It’s Computer Science Education Week: Do You Know Where the Girls Are?
By Jill Denner
Senior Research Scientist at ETR
December 10, 2019 — Scotts Valley, Santa Cruz, Watsonville, CA
(Photo source: Digital NEXT Instagram)
Joana Rubio was a junior in high school when she took her first computer science class. It had not occurred to her to study computer science before, but during a presentation to her class by staff members from a local community-based organization, the Digital NEST, she realized that it might be a good fit for her.
At the Digital NEST, Rubio learned that there are women in computing, and that computer science involves more than just coding. “I’ve always liked complexity,” she said. “It’s just the fact that I mostly saw guys into it that disturbed me.” Now, the high school senior wants to be a civil engineer.
The Digital NEST is one of several organizations that is working to give girls like Rubio the opportunity to build the skills that will help them shape new technologies. Located just 50 miles from Silicon Valley, the Digital NEST serves a population that has little representation in the tech industry—just 12 percent of all women employed in computing and information sciences careers are Black or Latinx. While they offer programming workshops, they often hook their students through web design or web development.
Monica Gutierrez, the Web & IT Manager, designs class content and makes sure it is up to current IT standards. The classes cover a range of the skills that are needed in the tech industry, which include “meeting the client, thinking about ideas, designing and developing the website, and doing quality insurance.” By showing them that computer science involves more than coding, they get a more diverse group of students involved long-term—“they get to see the entire process and see what flavor they like the most.”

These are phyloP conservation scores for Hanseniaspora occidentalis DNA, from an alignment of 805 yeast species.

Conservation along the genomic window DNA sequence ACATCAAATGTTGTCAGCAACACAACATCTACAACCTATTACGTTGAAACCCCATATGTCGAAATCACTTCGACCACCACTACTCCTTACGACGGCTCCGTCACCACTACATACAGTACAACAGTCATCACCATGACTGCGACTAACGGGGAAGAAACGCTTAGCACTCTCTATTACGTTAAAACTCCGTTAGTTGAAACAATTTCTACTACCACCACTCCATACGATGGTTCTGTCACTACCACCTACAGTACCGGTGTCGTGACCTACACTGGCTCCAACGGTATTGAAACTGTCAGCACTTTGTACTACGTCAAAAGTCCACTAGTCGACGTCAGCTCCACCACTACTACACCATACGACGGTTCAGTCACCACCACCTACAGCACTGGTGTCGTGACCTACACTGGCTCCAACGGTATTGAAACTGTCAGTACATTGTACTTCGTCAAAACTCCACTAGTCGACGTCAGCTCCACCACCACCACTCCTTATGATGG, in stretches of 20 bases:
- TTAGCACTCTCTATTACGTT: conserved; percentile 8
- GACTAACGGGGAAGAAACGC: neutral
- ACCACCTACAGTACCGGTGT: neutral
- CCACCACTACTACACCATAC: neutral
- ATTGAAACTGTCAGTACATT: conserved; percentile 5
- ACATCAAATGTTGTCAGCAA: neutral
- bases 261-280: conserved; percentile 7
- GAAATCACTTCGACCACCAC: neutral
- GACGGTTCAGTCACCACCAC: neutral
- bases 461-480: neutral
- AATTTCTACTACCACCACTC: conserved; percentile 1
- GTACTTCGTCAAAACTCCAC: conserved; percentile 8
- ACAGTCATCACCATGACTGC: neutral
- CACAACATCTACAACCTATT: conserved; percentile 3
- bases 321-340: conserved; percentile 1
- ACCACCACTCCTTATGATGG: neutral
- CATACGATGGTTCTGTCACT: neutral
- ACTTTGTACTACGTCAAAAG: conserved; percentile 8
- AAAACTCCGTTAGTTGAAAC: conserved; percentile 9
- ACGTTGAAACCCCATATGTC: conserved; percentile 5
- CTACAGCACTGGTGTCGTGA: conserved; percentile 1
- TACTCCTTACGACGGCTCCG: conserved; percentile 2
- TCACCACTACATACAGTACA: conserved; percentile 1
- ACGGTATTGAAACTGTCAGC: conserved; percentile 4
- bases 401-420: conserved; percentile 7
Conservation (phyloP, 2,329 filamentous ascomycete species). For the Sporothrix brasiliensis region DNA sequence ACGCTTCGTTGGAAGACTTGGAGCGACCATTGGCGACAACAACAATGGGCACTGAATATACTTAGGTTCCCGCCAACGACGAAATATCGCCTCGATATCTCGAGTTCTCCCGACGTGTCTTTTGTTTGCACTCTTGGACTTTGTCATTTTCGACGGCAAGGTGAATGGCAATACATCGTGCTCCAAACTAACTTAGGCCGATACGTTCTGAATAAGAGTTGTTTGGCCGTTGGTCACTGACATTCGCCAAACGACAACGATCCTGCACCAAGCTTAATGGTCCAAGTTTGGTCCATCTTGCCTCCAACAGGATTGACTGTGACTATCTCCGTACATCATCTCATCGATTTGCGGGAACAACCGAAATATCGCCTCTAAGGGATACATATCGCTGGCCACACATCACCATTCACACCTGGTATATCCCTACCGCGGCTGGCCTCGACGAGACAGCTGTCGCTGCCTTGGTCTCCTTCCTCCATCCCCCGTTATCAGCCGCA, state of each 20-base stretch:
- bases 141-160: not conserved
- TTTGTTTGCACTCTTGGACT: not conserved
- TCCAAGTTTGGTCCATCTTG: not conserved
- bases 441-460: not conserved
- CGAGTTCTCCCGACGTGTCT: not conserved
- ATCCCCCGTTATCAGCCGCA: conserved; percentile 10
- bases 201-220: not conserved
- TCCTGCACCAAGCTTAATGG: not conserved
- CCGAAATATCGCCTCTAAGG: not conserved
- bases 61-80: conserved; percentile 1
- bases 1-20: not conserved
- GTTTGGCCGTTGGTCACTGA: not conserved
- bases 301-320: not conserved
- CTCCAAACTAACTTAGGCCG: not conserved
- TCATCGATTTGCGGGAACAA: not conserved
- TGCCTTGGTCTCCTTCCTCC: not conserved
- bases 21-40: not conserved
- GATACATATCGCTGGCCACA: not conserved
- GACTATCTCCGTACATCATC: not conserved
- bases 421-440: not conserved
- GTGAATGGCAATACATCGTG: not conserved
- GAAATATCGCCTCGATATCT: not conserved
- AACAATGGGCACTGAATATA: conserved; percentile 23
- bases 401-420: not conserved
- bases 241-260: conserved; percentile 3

The United States is at a watershed moment in the history of computing education. Thanks to federal funding from the National Science Foundation and others, a “computer science for all” movement has led to programs and classes popping up in schools and community-based organizations. If your school doesn’t yet have a class or program in something like coding, robotics or game design, they will soon. These efforts have been mostly unregulated, but 22 states in 2018 alone adopted standards for computer science education in K-12, up from six states in 2017.
In the U.S., girls make up 37.5 percent of students in computer science classes in K-12; that number drops to 15.5 percent for girls from historically underrepresented groups. But having standards, federal and state funding, and policies in place that require high schools to offer CS does not necessarily lead to more participation by girls. In fact, programs and classes that reinforce stereotypes about who can do computer science can do more harm than having no class at all.
Girls are less likely to be encouraged by parents and teachers to pursue computing, and less likely to enroll in extracurricular activities than their male counterparts. However, girls are both interested in computing and they are good at it. A recent national test shows that girls are outperforming boys on questions about technology and engineering, even though they are less likely to have taken those classes. And they do just as well as boys in the Computer Science AP test, even though they are much less likely to take it.
So what is the problem?